But don't think for a minute that attendees at the Montana Human Rights Network's "Wise Up to Wise Use" meeting will be looking for lipstick traces. This effort to disseminate information about who's behind the wise use movement won't involve strict partisan politics either.
According to Ken Toole, director of the Montana Human Rights Network, the seminars on Saturday and Sunday aim to show community organizers how to contend with activists ranging from corporate-funded groups on environmental deregulation to self-proclaimed militia members to the religious right.
The conference, he says, had its inception following a series of unrelated community meetings he attended in Helena. When the same people showed up time and again at school board hearings, land-use planning sessions and the like, Toole says, he realized "the property rights wing of the wise use movement was turning out because of propaganda.
"At first, we didn't see it as grassroots. But wise use is really much more than a group just supported by corporate cash.
"In Montana, it's all there, from the wacko right to the religious right, and so on. Going to those meetings, I kept seeing the same faces, and we began to see how local control overlaps with the militia movement, and how that connects to grassroots, anti-environmental activity."
Toole has found co-sponsors for his meeting among many of Montana's best known environmental groups: The Alliance for the Wild Rockies, the Montana Wilderness Association, the Greater Yellowstone Coalition, and several others have all signed on.
The network also enlisted the help of some heavy hitters from the national wise use tracking scene. Among those who will attend to preside over various panels are Daniel Barry of the Clearinghouse on Environmental Advocacy and Research (CLEAR) from Washington, D.C., and Tarso Ramos, with the Western States Center's Wise Use Exposure Project out of Portland, Ore.
(Sheila O'Donnell, an investigator who was involved in the case of the car bomb which injured the late Earth First! activist Judi Bari, canceled at the last minute.)
In an interview this week, CLEAR's Barry explained that since his group started researching the anti-environmental lobby in 1993, the number of groups discovered with ties to the wise use movement has increased tenfold. Though he's careful to point out that much of the growth stems merely from improved tracking-as opposed to large membership gains-the CLEAR database has exploded from 250 to 2,000 organizations.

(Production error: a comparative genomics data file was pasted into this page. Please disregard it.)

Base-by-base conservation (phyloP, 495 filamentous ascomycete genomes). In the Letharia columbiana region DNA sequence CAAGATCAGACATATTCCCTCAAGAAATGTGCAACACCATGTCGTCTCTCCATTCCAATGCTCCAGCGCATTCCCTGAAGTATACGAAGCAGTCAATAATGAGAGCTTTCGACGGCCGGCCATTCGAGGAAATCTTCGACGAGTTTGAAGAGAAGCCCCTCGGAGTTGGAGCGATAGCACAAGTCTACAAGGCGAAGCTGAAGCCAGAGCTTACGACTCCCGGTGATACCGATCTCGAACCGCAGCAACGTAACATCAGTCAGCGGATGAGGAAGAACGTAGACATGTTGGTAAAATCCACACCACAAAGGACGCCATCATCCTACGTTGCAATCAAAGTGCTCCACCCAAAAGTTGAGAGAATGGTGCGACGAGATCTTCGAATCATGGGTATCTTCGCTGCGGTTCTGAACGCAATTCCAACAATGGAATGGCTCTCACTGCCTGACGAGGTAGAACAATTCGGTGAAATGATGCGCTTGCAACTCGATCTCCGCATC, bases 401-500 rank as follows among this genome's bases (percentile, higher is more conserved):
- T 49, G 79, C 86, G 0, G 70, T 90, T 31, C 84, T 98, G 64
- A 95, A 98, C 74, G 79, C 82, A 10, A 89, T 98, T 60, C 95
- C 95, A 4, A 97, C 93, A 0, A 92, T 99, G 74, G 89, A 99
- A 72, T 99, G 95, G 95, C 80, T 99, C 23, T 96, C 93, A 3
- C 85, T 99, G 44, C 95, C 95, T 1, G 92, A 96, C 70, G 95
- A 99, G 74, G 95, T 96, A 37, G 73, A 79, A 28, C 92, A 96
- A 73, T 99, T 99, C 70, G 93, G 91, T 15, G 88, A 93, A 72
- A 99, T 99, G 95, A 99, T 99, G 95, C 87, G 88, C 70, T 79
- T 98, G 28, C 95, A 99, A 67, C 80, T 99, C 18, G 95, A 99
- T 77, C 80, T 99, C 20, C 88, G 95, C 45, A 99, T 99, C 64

"The majority of the growth," Barry explains, "has been in political networking."
Despite this growth, Barry adds, in the wake of the Oklahoma City bombing, many groups have begun to tone down their violent rhetoric. And in places like Montana, he says, where the voice of un-reason continues to hold sway, many "ordinary folks" have dropped out.
Regionally focused, Ramos' work as a self-proclaimed "public interest watchdog" dovetails closely with Barry's. The non-profit Western States Center has been involved in research and training projects for a decade. And throughout the West, he says, he too has seen "a growing level of convergence between the so-called wise use movement, the far right and the religious right."
The intermountain West, Ramos says, from Missoula across the Idaho panhandle to Spokane, continues to be a likely place to find some of the most nation's most volatile anti-environmental activists. Still, Ramos says, those sympathetic to the work of the Montana Human Rights Network, must be careful not to vilify their opponents willy-nilly.
"We have to be careful about guilt through association," he says. "A lot of good and honest people have been associated with what we call the anti-environmental lobby."
A lot of the challenge in this sort of work, Ramos continues, is to figure out how to reach across the divide that often separates working people worried about their jobs and local economies from those seeking to restrict the use of natural resources. It's a problem exacerbated by well-heeled and/or politically savvy interests-not just corporate players, but also charismatic leaders such as Noxon militia-man John Trochman-who work those fears, he says.
"There are a lot of folks parasitically organizing with people who are legitimately concerned about how their livelihood," Ramos says. "We need to incorporate the needs of working people, so they can see that many corporations who are backing anti-environmental campaigns are also union-busting corporations who don't have their best interest at heart."
Breaking out these sorts of associations, Ken Toole agrees, is a necessary step to take, and one that will help to clarify what and who exactly drives the wise users. The multi-issue approach of the far right, he says, has stolen a lot of fire from the progressive camp, which has relied on factionalized constituencies for organizing purposes.
"We're all so focused on the fight of the moment," Toole says. "But the powerful movements have always been so issue-based, and that's why these arguments about individual freedoms have brought together so many different people, whether they're simply into private property or white nationalism."
Wise Up to Wise Use begins Friday evening, April 17, and runs all day Saturday. Call 442-5506.